A democratic future for Iran? It’s too soon to tell
There’s a story, though it may be apocryphal, about Henry Kissinger and the Chinese leader Zhou EnLai.
Kissinger was in Beijing preparing the ground for what was to become the historic rapprochement between the US and China, and one afternoon, while strolling in the garden, he asked the Premier what he thought were the historical consequences of the French Revolution.
“It’s too soon to tell”, was the septuagenarian Zhou’s reply. It’s not a bad joke, but like a lot of good jokes there’s something in it.
After 221 years, we probably should have made up our minds about the French Revolution, but it’s foolish to rush to judgment on more recent developments while events are still unfolding.
Last week was the thirty-first anniversary of another revolution – the one that toppled the Shah of Iran and eventually replaced him with an Islamic theocracy headed by the Ayatollah Khomeini.
Ever since the disputed elections of last June, national days and major religious festivals have become trials of public strength in Iran.
For the regime, they represent an opportunity to bus large numbers of supporters in to the capital, to prove to the outside world just how popular the government remains.
This, incidentally, might be a more plausible strategy were they to grant significant numbers of journalists’ visas, and equally to the point, allow reporters to move freely once in the country.
For the opposition, known as the Green movement, these days represent a rare chance to gather in strength, and in the past they have been able to use the pro-government crowds as cover, blending in until the moment comes to protest.
For the past few months, the pattern has been fairly similar, with big showings by the Greens, not just in Tehran but in other cities like Shiraz, Esfahan and Tabriz.
One of the strengths of the opposition has been that it used modern technology and social media intelligently and with great flexibility. Reports of a Twitter Revolution were exaggerated; the real power came from text messaging, with its ability to reach large networks of people cheaply and quickly to create what are known elsewhere as “flashmobs”.
The Iranian academic Abbas Milani made it clear to me on PM that this is where the trial of strength of 22 Bahman (the Iranian calendar date of the anniversary) would lie.
As it transpired, the regime’s preparations were extremely effective. It slowed the Internet to a crawl, shut down text-messaging and blocked Google Mail (believed to be the best-encrypted and therefore most difficult for the authorities to spy on). The result: a much smaller opposition showing than at any time since the June elections, allowing opponents of regime change to claim victory.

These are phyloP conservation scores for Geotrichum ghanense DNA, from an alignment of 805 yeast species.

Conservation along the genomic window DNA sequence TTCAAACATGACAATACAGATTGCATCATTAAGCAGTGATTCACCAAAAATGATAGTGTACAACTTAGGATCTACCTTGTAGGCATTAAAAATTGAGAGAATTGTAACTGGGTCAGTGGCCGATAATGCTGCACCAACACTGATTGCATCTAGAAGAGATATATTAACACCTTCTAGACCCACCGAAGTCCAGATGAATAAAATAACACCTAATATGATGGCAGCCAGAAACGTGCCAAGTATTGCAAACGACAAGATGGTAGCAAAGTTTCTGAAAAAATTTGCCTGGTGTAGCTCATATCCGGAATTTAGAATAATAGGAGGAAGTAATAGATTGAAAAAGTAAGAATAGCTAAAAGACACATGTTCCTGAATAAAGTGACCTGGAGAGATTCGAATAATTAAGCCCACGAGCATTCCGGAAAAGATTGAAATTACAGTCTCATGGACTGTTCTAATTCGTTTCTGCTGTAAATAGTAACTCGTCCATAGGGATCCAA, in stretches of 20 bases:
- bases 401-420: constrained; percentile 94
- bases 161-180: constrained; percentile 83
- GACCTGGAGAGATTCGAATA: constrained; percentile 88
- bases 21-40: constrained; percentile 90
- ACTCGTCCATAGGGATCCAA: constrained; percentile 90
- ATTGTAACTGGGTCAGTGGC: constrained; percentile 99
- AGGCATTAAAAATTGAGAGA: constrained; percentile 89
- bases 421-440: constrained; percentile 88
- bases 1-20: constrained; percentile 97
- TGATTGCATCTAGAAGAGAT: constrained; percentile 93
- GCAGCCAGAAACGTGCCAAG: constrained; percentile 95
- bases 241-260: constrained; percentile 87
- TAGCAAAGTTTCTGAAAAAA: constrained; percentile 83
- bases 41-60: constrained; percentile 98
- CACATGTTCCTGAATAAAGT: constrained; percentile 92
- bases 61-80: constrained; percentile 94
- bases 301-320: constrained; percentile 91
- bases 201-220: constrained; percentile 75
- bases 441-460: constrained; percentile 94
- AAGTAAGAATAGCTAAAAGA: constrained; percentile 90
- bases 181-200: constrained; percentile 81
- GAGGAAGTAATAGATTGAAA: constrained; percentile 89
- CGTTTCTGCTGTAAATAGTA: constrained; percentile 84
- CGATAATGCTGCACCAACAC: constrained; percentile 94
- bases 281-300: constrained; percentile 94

It also vindicated the techno-sceptic, Evgeny Morozov, who has been arguing that social media have at least as much power to harm opposition movements as they do to help – and predicting that the Iranian regime would, in various ways, use the opposition’s own weapons against them.
What I think is certain is that power is shifting in Iran as a result of the election and its aftermath. Hillary Clinton was probably right to say this week that Iran is moving towards military dictatorship. It is the Revolutionary Guard that has been President Ahmadinejad’s enforcer since the June uprising – and this already powerful military wing of government is principally powered by self-interest.
This changes the dynamic. The confrontation began as a standoff between two political wings, each of which regarded itself as legitimately elected within the existing framework of the Islamic Republic. But it was still a contest for legitimacy. The increasing power of the Revolutionary Guards could herald a future in which legitimacy is no longer an issue – only public order.
A lot is riding on this. President Ahmadinejad keeps cranking up the nuclear rhetoric – his latest thrust being a claim that Iran has enriched uranium to 20% - and the Washington establishment obliges him by cranking up the “bomb Iran” debate. We’re potentially at a hinge moment – between an Iran 5-10 years from now run by generals and Ayatollahs, without any pretence at democracy and with the option of firing nuclear missiles, and an Iran in which democrats have prevailed and the nuclear issue is largely defused.
There are no easy solutions, either. Despite the sabre-rattling of some in his party, the Republican David Frum outlines just what the glib advocates of bombing in his party need to face up to.
Would oil sanctions be more effective? Not necessarily: they’d be very difficult to enforce, unless, for instance, the U.S. was prepared actually to sink Venezuelan oil tankers; and the Iranians have available counter-measures, like blocking the Straits of Hormuz, which could send the world price of oil sky-rocketing.
The most promising path might be a series of targeted sanctions aimed squarely at the Revolutionary Guards – a process begun by Hillary Clinton’s predecessor Condoleezza Rice.
This will take time, and for many in Iran that means prolonging the suffering, in what Human Rights Watch calls a serious human rights crisis involving killings, torture and arbitrary arrest.
And will the sanctions work in the end? Will anything shift President Ahmadinejad or the Supreme Leader Ayatollah Khamenei?
It’s too soon to tell.
Read all about it
Up to the minute Twitter chatter
The latest and greatest
Good morning Punchers. After four years of excellent fun and great conversation, this is the final post…
I have had some close calls, one that involved what looked to me like an AK47 pointed my way, followed…
In a world in which there are still people who subscribe to the vile notion that certain victims of sexual…